You have one question to ask one musician. What’s the question, and who are you asking?

I’d be asking Dimebag Darrell to not go to that shithole of a venue where he was killed onstage. 

What song would you like played at your funeral?

That’s heavy. For now, I’ll say Suicidal Tendencies, “How Will I Laugh Tomorrow When I Can’t Even Smile Today.” The verses start slow soft and sad; then the fast break-down at the end hits, at which point a pit breaks out around a river of whiskey. The sky rips open, and lightning flashes. My spirit pops up to do the guitar solo; a pterodactyl flies by. The song ends; I moon everybody, and Grandpa Carlos scoops me up in his heaven cruiser. Tip your waitresses; after-party at Morrison’s crib!

Figurative gun to your head, what is your favorite album of all time?

311’s Transistor. There are a ton of songs, and it takes me back to a pretty far-out era in time. I have to hear it in order; each song sets up the next. I can also smell the high school naivety and reefer.

What song should everyone listen to right now?

Because it’s a Saturday night when I’m doing this, and I’m in a fucking rock ’n’ roll, bang-your-head mood, let’s crank Rainbow’s “Man on the Silver Mountain.” Party on, Garth! (Scroll down to hear it.)

Published in The Lucky 13

When I spoke to the members of Thr3 Strykes in October 2015, they were recording an album that they hoped would be out shortly thereafter.

If 15 months qualifies as “shortly thereafter,” then Thr3 Strykes is on track: [CMNCTN-BRKDWN] will be released in January, and the band is throwing an album-release party at The Date Shed on Friday, Jan. 6.

During a recent phone interview, Josh Fimbres and Josh Hall discussed the new album, including one of the tracks, “Hate Is the New Love.” Fimbres said the track references the fact that privacy is dead.

“The intent was to make it all about this new age of no privacy, and everyone is in everyone else’s business, and are we really believing that it’s really their business?” Fimbres said. “That’s what it was sort of a reference to.”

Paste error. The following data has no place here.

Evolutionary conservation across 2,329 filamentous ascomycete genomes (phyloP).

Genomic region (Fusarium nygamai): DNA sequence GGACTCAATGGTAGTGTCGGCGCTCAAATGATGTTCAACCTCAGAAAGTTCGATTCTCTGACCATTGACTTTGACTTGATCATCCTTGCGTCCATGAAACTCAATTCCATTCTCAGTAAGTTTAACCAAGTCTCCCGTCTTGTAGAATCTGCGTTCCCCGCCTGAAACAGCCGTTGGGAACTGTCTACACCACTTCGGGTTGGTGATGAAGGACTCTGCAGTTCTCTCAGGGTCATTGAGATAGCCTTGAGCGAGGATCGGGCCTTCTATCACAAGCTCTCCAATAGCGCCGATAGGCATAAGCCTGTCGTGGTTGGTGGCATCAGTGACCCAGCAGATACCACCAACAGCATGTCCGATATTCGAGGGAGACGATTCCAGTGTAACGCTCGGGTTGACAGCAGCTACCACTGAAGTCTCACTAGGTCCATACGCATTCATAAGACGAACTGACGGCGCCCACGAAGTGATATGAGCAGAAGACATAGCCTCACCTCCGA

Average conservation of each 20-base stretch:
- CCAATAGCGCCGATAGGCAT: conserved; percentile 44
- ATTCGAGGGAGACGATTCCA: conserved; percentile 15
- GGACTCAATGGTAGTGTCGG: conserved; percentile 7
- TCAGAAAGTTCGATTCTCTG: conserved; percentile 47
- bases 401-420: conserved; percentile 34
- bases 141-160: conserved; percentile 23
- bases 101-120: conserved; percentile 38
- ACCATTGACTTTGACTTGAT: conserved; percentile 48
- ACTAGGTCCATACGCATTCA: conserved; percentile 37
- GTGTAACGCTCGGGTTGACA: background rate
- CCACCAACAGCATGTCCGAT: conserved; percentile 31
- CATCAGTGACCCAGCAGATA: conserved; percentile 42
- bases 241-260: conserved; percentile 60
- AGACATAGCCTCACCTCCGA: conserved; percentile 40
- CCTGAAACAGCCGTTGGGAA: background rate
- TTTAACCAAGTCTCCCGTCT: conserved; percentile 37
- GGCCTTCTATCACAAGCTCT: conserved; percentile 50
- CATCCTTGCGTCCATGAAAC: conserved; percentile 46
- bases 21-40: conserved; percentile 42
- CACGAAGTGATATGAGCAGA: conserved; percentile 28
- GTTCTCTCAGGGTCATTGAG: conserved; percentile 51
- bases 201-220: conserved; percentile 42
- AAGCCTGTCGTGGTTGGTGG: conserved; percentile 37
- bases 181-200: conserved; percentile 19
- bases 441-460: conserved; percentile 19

Hall said he and Fimbres faced some turbulent times while making the record.

“Basically, we lost a member; we had to take lyrics off and put new ones on, and create new energy. We had a bunch of songs, and it would have been released earlier, but we took songs off and put on new songs,” Hall said. “Plus we had daily struggles such as moving, finances, people’s attitudes and all kinds of other bullshit. We really wanted to put some polished stuff together, and this is what we did. I’m an indecisive cat, so I’m not really sure this is our best work, but it’s definitely some of the greatest stuff. But I think the best is yet to come.”

Fimbres said he and Hall were more attentive to detail than they have been in the past.

“We had a conversation one night at 3 in the morning, where it was like, ‘We’ve been at it for this long; we’re not half-stepping it,’” Hall said. “We’re under the microscope a lot more these days and not releasing stuff like we used to. Now, we nitpick a song, which might be a bad thing, but the contents have to be right. We went all-out with this album. It’s our best stuff. Like Josh said, we did go through a lot of bullshit, too.”

Hall and Fimbres made a point to limit the number of special guests on the record. They wanted to include people who they feel are truly family.